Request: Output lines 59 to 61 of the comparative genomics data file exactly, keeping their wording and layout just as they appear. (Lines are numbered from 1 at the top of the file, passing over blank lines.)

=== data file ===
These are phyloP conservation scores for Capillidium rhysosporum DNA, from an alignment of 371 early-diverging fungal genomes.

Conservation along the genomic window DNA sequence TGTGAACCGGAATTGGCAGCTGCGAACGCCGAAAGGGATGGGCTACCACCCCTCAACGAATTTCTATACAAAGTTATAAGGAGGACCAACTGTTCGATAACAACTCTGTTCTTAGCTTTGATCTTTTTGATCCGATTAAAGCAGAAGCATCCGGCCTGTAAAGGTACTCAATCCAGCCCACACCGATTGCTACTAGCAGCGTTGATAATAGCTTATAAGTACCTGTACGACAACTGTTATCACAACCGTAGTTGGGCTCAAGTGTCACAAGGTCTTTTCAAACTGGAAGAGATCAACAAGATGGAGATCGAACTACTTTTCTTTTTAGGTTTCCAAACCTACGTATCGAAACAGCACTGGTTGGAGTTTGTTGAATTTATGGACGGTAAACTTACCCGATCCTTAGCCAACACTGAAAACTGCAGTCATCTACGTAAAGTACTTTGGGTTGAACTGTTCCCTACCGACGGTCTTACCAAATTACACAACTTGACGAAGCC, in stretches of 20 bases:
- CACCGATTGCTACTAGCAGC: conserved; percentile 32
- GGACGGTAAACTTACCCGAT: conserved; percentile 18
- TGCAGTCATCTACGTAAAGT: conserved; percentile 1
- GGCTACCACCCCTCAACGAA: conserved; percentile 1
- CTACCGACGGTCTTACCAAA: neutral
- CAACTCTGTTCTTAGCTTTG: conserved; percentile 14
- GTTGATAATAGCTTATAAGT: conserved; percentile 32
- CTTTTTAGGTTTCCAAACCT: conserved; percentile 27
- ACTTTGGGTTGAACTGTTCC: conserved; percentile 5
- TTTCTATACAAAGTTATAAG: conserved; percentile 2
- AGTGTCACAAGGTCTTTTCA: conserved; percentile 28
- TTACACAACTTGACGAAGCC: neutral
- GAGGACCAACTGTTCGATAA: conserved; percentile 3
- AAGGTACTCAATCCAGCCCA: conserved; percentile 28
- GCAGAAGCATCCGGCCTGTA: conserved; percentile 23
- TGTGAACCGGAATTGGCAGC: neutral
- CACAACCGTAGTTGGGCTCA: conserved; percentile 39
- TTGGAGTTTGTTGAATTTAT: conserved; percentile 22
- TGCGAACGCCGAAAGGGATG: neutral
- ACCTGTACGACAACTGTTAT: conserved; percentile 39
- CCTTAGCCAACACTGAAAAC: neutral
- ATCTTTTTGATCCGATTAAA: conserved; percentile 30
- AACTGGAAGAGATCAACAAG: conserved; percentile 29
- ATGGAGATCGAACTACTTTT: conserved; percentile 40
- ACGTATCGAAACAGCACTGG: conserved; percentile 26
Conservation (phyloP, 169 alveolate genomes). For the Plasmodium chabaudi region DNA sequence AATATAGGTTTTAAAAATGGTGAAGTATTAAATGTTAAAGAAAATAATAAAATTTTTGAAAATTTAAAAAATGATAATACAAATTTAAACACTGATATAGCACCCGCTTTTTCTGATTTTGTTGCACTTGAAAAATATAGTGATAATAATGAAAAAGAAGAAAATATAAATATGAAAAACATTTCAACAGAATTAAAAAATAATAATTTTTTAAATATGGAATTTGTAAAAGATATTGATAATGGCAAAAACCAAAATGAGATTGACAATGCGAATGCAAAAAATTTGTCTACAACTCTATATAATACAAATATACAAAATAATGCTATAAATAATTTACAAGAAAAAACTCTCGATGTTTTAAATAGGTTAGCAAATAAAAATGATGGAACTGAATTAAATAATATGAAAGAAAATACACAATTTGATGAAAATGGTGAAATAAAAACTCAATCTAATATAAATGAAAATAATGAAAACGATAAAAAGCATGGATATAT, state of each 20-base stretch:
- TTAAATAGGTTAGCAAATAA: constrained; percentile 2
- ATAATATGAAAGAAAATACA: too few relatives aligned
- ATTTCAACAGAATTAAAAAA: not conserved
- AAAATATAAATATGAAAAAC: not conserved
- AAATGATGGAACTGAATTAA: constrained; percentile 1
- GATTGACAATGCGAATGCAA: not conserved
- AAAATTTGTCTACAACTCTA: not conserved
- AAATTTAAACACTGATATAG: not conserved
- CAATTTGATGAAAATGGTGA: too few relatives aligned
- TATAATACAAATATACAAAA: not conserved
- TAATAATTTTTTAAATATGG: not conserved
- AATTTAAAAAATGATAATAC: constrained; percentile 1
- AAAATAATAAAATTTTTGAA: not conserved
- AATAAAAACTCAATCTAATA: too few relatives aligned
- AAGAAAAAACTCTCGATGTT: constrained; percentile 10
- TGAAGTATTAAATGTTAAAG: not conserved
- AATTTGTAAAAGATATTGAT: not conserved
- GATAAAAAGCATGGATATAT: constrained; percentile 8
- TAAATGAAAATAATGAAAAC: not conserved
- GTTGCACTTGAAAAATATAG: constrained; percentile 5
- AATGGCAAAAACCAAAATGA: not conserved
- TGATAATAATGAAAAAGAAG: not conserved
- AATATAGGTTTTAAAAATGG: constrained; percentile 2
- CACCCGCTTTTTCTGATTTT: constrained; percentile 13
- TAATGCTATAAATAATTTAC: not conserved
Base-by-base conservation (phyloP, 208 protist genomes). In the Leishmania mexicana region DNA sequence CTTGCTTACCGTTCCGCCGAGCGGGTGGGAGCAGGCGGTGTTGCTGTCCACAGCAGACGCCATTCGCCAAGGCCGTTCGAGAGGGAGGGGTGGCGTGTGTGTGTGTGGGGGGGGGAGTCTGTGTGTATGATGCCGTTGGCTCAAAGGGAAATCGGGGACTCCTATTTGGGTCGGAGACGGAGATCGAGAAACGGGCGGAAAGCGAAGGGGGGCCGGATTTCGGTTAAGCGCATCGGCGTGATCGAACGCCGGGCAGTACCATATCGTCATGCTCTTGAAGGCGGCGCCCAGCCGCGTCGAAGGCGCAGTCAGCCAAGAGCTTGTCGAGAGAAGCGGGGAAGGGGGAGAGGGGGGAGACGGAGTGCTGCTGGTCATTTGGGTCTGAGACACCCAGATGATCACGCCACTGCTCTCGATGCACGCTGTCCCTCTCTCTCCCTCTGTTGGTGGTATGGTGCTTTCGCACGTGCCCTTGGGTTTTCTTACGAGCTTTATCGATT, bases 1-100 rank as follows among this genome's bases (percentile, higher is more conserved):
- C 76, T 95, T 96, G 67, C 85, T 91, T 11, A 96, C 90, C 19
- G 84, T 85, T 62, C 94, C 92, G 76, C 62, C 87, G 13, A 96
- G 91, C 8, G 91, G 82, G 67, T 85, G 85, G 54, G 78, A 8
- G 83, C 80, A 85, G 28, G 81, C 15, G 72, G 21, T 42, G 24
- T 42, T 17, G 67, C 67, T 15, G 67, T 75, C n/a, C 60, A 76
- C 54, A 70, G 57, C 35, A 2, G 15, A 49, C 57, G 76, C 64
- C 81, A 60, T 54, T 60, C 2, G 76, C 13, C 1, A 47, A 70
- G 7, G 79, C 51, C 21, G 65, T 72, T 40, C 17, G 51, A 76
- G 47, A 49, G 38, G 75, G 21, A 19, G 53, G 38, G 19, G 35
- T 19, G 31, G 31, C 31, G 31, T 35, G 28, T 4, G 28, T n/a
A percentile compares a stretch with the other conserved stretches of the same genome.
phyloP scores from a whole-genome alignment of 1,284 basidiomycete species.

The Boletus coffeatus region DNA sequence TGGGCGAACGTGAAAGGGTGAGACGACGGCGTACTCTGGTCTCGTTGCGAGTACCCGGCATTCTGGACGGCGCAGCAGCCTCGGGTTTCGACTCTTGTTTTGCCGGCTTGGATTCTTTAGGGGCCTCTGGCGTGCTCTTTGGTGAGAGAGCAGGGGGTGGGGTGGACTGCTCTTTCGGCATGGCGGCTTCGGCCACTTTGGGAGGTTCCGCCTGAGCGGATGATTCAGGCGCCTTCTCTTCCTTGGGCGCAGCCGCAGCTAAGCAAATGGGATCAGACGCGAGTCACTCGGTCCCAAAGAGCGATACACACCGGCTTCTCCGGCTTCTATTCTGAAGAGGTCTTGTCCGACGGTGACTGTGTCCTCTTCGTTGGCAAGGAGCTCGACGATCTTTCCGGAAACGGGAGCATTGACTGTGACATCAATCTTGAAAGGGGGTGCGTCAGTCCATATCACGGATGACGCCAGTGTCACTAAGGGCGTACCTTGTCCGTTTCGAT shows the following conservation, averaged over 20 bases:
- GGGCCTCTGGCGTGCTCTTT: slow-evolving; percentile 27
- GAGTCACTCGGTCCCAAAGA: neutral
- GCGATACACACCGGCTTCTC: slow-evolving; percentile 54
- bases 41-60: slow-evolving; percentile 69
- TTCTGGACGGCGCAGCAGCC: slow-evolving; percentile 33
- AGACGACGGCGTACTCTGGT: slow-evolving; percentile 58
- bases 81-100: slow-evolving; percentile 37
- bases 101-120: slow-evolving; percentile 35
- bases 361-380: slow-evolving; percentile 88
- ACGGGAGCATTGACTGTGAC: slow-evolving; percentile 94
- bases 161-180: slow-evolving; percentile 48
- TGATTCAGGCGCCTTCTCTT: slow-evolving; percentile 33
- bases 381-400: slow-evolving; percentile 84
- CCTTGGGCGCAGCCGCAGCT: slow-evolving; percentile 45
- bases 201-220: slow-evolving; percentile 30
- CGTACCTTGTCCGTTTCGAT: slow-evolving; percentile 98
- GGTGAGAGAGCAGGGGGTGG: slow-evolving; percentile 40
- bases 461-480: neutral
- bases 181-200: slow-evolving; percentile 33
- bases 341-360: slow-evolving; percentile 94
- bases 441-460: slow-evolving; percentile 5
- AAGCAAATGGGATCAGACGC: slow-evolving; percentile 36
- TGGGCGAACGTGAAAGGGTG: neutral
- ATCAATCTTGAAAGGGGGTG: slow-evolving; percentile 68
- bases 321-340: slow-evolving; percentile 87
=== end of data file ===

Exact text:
- T 42, T 17, G 67, C 67, T 15, G 67, T 75, C n/a, C 60, A 76
- C 54, A 70, G 57, C 35, A 2, G 15, A 49, C 57, G 76, C 64
- C 81, A 60, T 54, T 60, C 2, G 76, C 13, C 1, A 47, A 70